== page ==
Today we celebrated the 50th anniversary of a couple in our parish. Now I don't know about you, but these people celebrating 50 years together seem to be younger and younger. Maybe because I am looking at them from a closer perspective with regard to age. It was nice to see Francis and Alfredo surrounded by family and friends, both in fairly good health, able to enjoy life.
But there is another thing that I am noticing these days. It has become the norm for unmarried couples to live together whether marriage is in their future or not. And they're not shy about letting you know the situation. More and more, babies before marriage are becoming the rule rather than the exception. It saddens me when I read birth announcements and more than half of the babies are being born to couples who are not married. Sometimes only the mother is listed. While I am profoundly grateful that these mothers have chosen life rather than abortion, in many instances adoption would have been the more compassionate choice.
I make no moral judgements here; I just wonder about this decline in the family. I work in a public school. Students tell me things. Shocking things. Sad things. Things that make me go home and cry. Things that make me fear for my grandchildren and the challenges they will face in this world. And now, in the schools, high school students can dual enroll - meaning they are exposed to college life and college lifestyles earlier and earlier. Academics and financial considerations aside, I'm not sure that exposing younger students to life on campus is a good thing. But what do I know? I am becoming that old lady who remembers how it was in my day, when girls had to wear dresses to school, and gym class wasn't co-ed. Yeah, I'm that old. Where's the beef!
Word of the day:
Then Jesus said to the crowds and to his disciples, "The scribes and the Pharisees sit on Moses' seat; therefore, do whatever they teach you and follow it; but do not do as they do, for they do not practice what they teach. They tie up heavy burdens, hard to bear, and lay them on the shoulders of others; but they themselves are unwilling to lift a finger to move them. They do all their deeds to be seen by others; for they make their phylacteries broad and their fringes long. They love to have the place of honor at banquets and the best seats in the synagogues, and to be greeted with respect in the marketplaces, and to have people call them rabbi. But you are not to be called rabbi, for you have one teacher, and you are all students. And call no one your father on earth, for you have one Father--the one in heaven. Nor are you to be called instructors, for you have one instructor, the Messiah. The greatest among you will be your servant. All who exalt themselves will be humbled, and all who humble themselves will be exalted."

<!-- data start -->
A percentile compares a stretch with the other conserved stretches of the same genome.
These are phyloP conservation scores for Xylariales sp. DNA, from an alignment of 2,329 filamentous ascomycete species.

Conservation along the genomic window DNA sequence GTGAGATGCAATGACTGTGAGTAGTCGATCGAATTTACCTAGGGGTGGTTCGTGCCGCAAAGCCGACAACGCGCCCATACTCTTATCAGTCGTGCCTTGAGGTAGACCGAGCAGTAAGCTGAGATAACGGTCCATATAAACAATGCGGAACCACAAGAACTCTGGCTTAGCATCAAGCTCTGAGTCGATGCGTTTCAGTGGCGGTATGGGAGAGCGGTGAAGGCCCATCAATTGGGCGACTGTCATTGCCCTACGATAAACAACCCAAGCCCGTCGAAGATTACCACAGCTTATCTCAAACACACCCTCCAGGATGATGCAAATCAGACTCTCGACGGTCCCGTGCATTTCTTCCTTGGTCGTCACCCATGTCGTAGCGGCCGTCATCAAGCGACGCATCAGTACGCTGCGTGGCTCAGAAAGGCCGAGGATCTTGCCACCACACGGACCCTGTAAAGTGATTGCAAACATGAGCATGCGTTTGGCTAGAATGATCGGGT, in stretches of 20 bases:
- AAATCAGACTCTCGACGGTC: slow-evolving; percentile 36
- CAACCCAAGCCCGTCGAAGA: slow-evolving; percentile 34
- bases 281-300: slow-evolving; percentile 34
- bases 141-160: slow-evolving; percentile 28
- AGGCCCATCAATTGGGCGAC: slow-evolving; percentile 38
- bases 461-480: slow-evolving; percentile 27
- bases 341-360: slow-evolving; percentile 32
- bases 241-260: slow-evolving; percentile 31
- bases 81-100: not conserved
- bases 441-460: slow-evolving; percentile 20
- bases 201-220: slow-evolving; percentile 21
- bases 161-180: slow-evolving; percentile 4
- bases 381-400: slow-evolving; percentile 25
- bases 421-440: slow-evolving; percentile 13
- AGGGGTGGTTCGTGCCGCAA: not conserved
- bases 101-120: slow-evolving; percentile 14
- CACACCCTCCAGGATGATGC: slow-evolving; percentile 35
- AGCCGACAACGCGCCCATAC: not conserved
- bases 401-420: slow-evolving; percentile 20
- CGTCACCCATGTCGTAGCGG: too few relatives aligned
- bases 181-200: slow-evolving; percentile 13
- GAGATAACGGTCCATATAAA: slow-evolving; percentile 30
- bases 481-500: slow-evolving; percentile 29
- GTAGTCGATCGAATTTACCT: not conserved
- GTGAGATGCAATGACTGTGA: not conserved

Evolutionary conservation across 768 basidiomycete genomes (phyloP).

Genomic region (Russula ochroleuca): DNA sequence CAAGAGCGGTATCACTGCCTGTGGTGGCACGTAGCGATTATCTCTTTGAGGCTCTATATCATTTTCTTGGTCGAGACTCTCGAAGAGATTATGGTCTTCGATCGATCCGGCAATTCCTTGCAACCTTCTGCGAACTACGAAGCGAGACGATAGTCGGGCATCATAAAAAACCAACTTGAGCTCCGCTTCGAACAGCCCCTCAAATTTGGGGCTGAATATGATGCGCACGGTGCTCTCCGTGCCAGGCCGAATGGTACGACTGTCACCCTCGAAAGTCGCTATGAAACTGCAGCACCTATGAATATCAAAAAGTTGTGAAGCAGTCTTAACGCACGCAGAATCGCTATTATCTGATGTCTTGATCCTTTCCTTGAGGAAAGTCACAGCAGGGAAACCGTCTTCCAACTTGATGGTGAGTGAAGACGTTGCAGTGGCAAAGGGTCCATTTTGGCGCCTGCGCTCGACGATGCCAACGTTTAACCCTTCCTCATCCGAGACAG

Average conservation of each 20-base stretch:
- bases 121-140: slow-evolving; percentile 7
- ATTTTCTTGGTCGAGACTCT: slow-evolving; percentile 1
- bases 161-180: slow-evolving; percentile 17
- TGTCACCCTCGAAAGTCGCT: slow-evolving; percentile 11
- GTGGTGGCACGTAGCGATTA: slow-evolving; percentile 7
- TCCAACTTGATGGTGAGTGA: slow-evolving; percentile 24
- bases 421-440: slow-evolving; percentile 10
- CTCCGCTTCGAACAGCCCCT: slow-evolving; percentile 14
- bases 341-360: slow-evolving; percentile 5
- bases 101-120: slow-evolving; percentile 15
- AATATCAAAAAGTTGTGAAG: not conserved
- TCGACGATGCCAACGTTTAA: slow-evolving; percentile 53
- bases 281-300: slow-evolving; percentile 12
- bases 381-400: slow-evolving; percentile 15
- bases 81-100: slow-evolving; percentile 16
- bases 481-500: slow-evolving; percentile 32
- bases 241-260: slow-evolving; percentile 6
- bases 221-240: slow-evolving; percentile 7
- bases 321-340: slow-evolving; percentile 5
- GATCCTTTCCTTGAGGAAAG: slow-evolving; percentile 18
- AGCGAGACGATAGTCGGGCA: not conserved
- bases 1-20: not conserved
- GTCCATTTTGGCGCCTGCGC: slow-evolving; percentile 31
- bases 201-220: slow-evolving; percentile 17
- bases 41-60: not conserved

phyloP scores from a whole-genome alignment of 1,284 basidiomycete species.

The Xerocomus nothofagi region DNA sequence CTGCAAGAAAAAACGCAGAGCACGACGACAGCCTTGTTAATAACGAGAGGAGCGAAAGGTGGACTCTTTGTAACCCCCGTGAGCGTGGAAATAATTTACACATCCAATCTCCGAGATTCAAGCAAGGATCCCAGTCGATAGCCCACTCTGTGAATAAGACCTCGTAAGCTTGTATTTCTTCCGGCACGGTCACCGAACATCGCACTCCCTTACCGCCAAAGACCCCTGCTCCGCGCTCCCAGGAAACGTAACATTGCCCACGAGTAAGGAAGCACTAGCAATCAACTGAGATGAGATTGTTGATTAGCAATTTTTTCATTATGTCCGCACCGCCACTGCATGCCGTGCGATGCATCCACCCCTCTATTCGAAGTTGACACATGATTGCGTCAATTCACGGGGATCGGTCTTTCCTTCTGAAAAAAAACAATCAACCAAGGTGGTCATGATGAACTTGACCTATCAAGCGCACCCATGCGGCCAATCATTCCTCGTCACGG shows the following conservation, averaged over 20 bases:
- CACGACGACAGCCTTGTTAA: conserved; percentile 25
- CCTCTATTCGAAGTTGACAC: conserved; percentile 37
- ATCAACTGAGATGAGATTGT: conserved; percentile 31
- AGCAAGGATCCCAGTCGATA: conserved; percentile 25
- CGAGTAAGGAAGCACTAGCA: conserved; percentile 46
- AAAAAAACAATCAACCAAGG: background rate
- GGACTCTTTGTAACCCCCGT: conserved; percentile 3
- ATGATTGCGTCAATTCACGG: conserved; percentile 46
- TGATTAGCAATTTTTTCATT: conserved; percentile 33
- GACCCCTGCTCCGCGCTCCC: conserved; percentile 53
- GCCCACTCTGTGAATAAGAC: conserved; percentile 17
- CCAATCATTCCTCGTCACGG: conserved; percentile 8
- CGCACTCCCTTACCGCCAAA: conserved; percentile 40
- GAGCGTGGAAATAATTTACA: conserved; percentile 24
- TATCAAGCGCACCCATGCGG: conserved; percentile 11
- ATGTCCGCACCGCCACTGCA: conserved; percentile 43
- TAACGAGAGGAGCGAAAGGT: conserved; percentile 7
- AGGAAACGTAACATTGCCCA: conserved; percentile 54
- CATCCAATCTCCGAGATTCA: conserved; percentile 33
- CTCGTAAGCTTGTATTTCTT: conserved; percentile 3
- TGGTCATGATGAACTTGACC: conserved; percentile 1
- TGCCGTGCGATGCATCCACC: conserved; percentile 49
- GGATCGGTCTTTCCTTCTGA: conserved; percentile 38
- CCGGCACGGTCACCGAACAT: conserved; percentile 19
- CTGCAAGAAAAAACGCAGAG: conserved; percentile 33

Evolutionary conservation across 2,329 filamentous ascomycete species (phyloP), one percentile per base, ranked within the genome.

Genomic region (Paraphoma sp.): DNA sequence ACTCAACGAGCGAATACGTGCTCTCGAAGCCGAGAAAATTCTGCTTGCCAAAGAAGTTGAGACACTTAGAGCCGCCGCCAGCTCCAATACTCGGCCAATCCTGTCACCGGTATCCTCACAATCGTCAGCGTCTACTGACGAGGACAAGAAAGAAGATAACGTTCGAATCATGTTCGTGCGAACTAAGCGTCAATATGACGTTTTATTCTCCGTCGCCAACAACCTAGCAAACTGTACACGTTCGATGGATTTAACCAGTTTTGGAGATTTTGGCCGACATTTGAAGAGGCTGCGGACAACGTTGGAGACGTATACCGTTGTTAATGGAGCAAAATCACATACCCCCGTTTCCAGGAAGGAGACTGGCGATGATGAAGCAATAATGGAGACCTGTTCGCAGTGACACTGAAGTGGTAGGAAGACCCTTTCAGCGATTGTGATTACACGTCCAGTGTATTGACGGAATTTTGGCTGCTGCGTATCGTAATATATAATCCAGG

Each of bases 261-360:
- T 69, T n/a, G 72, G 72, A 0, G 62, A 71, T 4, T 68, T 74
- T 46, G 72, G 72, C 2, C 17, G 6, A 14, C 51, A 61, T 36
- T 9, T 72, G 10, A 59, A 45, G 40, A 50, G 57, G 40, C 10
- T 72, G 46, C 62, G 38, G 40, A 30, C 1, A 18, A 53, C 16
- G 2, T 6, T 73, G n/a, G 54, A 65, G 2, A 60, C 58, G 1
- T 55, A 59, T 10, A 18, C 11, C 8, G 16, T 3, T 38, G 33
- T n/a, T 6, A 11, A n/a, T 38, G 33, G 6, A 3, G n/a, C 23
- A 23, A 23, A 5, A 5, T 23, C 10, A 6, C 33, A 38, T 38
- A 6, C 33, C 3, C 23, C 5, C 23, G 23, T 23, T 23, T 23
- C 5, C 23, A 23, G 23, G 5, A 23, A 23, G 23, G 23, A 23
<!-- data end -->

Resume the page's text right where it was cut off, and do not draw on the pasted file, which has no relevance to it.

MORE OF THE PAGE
Thoughts from the cornfield:
You know, it's easy to read this passage and think about what awful people those Pharisees were, especially since the Pharisees seemed to have bought into their own hype. But before we spend too much time looking around our logs in order to better see the splinters beneath their phylacteries, we might want to examine our own behavior. How often do we expect more from others than we ourselves are willing to give?
I've often said that if you want to see the true measure of a man, watch how he treats waitresses and dry cleaners. People in service industries could tell you tales that would curl your hair. Such snobbery is alive and well in today's world. And, sad to say, it is most rampant in the Church - particularly in ministry. I am no exception. There has been many a morning when the mouth I used to sing God's praise, was being used earlier to put someone else down - and it makes no matter whether that person was righteous or not. The shortcoming is still in my inventory. The behavior of others should not have a bearing on whether or not I act out of love.
But I digress. Those poor unlovable Pharisees. Jesus loved them too, ya know. Thank God for that.
God bless the troops!